Netgear Extenders

Jun 13, 2019
I purchased a NetGear Nighthawk X6S Tri-Band WiFi Mesh Exstender based on the good review it received here. After two months of testing I can find no redeeming features and in addition it is a really bad value at nearly $200. Here is the extended review.
User Environment
The device exists in adjacent apartments on the 16th floor of a high-rise coop building in New York City with residential and business users requiring 24x7x365 access supported by a GB router from Verizon supporting both wi-fi and ethernet support. None of the users require full GB access The Netgear device was purchased to see what level of improved support it could provide to wi-fi and ethernet users. It was tested with both ethernet and wi-fi connections over a two month interval in multiple ways for spatial coverage, performance, security and accessibility.
Testing Protocols
Testing was designed to compare both wi-fi and ethernet access directly from the router in its preferred location in apartment number one to all locations in both apartments, and from the Netgear extender from positions in both apartments using both WPS ethernet connections to the extender and from the extender directly when residing in various locations where service is required. After investigation, the use of the available WPS connection to the extender through the router was rejected for security reasons.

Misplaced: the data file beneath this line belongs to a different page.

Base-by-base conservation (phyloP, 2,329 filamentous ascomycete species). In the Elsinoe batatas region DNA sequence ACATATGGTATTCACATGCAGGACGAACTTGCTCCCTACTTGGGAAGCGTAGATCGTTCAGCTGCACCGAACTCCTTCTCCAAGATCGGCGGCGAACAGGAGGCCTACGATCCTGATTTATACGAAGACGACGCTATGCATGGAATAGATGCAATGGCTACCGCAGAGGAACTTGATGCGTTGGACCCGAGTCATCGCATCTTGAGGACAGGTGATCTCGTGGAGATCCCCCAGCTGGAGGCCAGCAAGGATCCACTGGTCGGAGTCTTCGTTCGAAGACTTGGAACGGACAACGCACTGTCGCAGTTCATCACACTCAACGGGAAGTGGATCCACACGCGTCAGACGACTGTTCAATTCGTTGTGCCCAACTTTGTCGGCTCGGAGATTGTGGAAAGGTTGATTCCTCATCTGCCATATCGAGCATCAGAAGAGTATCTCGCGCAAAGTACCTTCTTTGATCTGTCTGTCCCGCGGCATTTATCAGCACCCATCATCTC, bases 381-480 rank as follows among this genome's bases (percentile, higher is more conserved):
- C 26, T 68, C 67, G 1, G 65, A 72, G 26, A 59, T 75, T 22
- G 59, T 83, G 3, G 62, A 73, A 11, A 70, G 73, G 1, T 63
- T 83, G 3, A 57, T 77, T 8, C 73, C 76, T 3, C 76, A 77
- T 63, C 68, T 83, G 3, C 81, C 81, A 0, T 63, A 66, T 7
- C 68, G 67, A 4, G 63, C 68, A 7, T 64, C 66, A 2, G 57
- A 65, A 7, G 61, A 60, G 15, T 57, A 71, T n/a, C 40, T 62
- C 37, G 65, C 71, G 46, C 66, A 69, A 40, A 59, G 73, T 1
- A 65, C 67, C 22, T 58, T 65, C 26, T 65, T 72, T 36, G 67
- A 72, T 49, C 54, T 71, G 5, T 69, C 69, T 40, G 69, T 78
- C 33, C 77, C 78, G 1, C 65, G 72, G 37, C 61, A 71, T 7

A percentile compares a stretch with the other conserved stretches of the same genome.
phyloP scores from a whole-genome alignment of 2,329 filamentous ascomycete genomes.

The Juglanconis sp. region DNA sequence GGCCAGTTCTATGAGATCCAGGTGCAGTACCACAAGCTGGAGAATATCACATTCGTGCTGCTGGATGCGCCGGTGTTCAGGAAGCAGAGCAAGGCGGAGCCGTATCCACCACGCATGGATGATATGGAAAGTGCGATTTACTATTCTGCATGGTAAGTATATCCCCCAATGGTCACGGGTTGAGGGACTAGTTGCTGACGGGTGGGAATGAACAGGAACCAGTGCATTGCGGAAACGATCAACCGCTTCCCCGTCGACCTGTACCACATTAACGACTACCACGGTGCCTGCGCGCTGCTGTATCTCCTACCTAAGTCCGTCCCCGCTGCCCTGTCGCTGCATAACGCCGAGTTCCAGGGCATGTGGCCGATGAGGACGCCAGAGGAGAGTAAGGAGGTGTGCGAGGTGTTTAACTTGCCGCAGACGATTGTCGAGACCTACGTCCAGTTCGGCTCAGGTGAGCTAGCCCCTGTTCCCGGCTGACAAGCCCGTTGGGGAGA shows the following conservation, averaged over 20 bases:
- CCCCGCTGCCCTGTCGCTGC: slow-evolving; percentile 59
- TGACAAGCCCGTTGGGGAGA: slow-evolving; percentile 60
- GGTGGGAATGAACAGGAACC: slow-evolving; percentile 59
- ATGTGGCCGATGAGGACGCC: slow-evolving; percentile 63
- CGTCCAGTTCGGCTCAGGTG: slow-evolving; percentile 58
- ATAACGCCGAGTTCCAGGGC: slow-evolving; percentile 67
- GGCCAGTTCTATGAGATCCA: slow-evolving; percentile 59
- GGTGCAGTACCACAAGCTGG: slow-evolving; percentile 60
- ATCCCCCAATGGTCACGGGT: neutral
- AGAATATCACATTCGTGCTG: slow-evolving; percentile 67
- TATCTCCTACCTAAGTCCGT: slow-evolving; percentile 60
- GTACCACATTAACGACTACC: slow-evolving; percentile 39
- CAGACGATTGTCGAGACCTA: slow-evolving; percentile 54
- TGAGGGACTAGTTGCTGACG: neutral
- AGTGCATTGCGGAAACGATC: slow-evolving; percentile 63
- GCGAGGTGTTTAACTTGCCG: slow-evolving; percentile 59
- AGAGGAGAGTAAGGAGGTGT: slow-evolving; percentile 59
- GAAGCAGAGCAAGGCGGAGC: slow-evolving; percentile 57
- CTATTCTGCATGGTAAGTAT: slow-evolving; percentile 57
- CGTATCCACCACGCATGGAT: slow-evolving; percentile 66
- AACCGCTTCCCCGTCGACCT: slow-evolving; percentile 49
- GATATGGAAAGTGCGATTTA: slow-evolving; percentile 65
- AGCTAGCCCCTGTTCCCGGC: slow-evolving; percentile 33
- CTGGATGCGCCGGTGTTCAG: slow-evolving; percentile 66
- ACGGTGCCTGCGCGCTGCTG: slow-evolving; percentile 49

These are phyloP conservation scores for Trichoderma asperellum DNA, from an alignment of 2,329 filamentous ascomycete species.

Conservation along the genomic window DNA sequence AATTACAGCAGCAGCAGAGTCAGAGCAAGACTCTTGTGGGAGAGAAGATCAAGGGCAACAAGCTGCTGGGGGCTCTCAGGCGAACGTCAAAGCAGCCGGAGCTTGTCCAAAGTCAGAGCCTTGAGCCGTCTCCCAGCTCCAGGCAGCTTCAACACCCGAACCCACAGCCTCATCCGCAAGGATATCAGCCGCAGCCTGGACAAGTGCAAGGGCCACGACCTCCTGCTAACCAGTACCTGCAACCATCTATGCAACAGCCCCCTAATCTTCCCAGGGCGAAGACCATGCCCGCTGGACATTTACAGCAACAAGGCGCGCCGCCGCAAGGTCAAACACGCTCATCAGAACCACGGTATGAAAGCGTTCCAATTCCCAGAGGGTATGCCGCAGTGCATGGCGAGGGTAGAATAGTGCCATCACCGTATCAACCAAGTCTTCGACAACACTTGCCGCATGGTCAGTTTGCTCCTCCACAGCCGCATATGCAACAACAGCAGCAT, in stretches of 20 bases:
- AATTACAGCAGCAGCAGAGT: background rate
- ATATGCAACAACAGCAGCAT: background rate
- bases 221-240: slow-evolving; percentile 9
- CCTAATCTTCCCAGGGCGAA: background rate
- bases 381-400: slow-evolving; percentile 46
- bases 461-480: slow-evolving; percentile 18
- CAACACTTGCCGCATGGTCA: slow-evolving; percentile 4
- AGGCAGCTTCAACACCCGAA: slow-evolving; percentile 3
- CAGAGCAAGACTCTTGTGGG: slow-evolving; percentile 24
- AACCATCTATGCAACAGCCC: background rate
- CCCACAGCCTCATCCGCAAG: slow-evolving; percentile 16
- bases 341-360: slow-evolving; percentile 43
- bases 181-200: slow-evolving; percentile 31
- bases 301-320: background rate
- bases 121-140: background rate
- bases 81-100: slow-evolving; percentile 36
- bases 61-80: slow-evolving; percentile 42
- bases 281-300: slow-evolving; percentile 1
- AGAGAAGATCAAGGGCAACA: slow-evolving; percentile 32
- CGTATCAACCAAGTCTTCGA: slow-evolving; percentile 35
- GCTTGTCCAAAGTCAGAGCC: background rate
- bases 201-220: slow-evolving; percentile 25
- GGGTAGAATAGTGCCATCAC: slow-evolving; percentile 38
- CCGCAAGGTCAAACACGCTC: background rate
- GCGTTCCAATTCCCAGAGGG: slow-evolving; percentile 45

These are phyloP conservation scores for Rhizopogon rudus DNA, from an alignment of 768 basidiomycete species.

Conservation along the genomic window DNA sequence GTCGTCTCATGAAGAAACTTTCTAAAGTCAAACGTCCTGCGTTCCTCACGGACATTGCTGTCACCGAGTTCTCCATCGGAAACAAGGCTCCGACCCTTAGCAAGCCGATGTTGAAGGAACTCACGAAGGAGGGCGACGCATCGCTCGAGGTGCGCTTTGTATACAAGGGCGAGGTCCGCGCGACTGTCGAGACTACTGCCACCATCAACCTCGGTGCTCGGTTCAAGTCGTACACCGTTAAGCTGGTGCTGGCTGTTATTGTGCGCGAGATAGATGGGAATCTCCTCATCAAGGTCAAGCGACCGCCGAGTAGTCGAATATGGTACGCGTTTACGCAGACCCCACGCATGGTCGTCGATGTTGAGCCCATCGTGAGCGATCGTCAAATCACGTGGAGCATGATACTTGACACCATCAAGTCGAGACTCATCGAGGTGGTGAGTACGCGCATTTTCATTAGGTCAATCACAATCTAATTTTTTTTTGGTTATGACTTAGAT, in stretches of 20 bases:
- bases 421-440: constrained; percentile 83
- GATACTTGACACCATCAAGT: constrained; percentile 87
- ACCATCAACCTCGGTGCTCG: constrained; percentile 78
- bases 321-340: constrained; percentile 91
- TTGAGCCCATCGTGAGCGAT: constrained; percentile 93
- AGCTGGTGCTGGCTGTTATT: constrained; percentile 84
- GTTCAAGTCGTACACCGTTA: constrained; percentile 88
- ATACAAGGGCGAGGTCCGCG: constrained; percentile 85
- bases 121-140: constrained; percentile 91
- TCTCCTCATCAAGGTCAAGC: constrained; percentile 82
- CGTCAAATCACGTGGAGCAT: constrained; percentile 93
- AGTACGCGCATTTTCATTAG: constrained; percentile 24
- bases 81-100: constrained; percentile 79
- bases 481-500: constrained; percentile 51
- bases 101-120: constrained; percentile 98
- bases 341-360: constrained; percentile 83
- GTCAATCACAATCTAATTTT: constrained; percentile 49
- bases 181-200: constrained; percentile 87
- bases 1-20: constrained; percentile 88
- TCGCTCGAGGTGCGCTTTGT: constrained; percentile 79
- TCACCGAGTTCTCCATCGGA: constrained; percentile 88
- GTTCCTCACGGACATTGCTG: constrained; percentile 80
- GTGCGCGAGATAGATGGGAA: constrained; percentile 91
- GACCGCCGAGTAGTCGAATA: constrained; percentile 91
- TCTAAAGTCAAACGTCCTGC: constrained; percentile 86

If the extender was connected to the router via WPS, speeds (down/up in Mbps) reached less than a quarter of a GB vs much higher results when a device or a computer connected directly to the wi-fi provided by the router from distances of up to 50 feet including wall barriers. Devices capable of connecting to the router via ethernet, either directly or through a switch, routinely reached 90% of the routers rated GB speed.
One issue that came up repeatedly was dropped connections which are unacceptable in our 24x7 work environment. Shared printers, faxes and scanners for instance, would suddenly lose their wi-fi connection and cease to function requiring a network reset to reestablish normal functionality.
There is a further issue related to value. This extender purports to provide an enhanced wi-fi signal by pushing up the broadcast signal, while much cheaper USB plug-and-play devices enhance wi-fi performance by providing an enhanced antenna. The difference being one of trying to enhance performance with a better broadcast signal vs providing a higher quality receiver. A device from Satechi does a better job than the Netgear extender at less than 10% of the cost.
Clearly, if one is able to connect via ethernet, there is no point to even consider an extender. For mobile devices and those that cannot establish an ethernet connection there is still no discernable advantage and some very considerable disadvantages to using this extender. Chiefly those concerned with establishing a stable connection that is not dropped owing to software time-out or for other reasons that we were unable to track down. Secondarily, value conscious users will reject the Netgear product for reasons of economy.